The Washington Post has “sobering news for $15 minimum-wage boosters.” It cites a 146-page study showing that 47,000 jobs would be lost in just one county—Maryland’s wealthy Montgomery County—if it raised the minimum wage to $15.
July 27, 2017, 1:01 PM EDT
The harm from occupational licensing regulations is so obvious that even the Obama administration, which was usually pro-regulation, recognized it.
July 25, 2017, 3:47 PM EDT
A $15 national minimum wage would eliminate more than 7 million jobs, according to a 2016 study. That didn’t stop the Democratic National Convention from endorsing the increase in July 2016 and putting it into the party platform.
July 19, 2017, 4:05 PM EDT
A college president recently promoted fallacies about the law in order to justify federal micromanagement of school discipline.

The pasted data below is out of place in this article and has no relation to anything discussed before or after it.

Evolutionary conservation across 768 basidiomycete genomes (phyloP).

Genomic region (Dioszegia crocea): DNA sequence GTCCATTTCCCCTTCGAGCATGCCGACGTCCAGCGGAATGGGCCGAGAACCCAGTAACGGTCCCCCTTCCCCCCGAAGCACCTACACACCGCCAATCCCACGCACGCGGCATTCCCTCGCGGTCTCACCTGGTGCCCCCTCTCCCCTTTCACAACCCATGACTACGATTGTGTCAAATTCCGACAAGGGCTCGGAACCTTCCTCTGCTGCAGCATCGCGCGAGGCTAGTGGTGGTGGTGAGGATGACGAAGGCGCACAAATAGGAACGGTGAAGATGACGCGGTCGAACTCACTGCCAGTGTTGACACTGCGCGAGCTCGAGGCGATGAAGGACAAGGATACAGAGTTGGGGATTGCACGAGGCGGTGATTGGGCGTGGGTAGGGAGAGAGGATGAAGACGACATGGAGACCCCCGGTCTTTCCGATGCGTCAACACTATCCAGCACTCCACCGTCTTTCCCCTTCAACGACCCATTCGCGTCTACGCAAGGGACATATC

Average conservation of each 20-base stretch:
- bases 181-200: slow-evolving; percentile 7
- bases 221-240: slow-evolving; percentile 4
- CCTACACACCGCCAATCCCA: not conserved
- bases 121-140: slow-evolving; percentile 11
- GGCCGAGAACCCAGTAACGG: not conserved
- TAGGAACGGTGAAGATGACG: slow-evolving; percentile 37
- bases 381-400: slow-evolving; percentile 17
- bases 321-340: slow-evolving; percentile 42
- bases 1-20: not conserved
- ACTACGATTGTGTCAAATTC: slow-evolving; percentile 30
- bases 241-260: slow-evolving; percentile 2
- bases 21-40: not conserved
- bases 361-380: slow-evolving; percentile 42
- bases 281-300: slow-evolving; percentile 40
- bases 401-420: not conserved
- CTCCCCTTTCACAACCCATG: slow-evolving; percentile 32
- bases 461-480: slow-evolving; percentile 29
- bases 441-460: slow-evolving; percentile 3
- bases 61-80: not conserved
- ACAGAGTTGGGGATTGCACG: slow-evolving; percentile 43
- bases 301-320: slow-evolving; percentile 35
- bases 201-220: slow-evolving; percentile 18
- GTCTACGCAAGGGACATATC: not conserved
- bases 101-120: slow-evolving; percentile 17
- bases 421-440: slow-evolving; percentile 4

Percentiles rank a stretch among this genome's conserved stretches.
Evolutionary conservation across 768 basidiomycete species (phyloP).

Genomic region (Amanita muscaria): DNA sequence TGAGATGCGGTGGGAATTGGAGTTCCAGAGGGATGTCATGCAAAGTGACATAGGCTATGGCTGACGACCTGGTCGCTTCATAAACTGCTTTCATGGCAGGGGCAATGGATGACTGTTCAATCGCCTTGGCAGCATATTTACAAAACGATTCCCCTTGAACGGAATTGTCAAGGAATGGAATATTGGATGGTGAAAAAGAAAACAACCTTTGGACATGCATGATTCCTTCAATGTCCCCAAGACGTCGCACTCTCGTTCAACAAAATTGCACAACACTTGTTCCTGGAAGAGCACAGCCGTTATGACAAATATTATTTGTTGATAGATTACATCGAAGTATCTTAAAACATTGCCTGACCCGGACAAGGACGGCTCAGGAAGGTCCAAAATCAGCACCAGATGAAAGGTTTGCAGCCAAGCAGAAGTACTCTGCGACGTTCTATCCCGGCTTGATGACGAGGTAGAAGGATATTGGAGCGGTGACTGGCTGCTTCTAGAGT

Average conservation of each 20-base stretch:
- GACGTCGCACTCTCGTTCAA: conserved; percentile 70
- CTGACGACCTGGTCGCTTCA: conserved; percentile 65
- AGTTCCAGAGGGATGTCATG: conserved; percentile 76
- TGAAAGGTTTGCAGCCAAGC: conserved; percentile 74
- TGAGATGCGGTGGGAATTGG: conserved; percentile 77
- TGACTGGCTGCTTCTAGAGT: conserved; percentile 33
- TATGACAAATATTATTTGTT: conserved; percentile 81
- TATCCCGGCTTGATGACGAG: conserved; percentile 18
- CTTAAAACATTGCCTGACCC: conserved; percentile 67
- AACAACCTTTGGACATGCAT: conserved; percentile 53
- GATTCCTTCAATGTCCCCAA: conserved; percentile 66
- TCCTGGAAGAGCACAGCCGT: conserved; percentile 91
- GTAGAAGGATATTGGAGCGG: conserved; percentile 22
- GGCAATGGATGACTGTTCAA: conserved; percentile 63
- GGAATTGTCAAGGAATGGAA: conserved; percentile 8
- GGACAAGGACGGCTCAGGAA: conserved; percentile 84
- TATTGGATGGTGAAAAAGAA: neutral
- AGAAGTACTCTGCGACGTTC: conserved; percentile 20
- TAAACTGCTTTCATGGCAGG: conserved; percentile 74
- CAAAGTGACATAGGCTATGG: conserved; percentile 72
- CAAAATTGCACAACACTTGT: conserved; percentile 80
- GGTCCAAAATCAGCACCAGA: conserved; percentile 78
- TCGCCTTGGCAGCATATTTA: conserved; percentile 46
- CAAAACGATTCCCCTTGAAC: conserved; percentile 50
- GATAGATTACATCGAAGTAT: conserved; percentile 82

June 27, 2017, 11:17 AM EDT
A credible new study on Seattle’s $15 minimum wage has bad news for liberals, notes Max Ehrenfreud at The Washington Post’s Wonkblog.
June 23, 2017, 3:02 PM EDT
Even modest and long-overdue budget cuts draw condemnation.
June 20, 2017, 10:24 AM EDT
People are more likely to return to a life of crime if they can’t find a job after being released from prison, according to a study released by the Manhattan Institute.
June 13, 2017, 9:49 AM EDT
It is strange to claim that President Trump violated the Constitution’s Emoluments Clause merely by owning hotels and other business interests that are patronized by foreigners.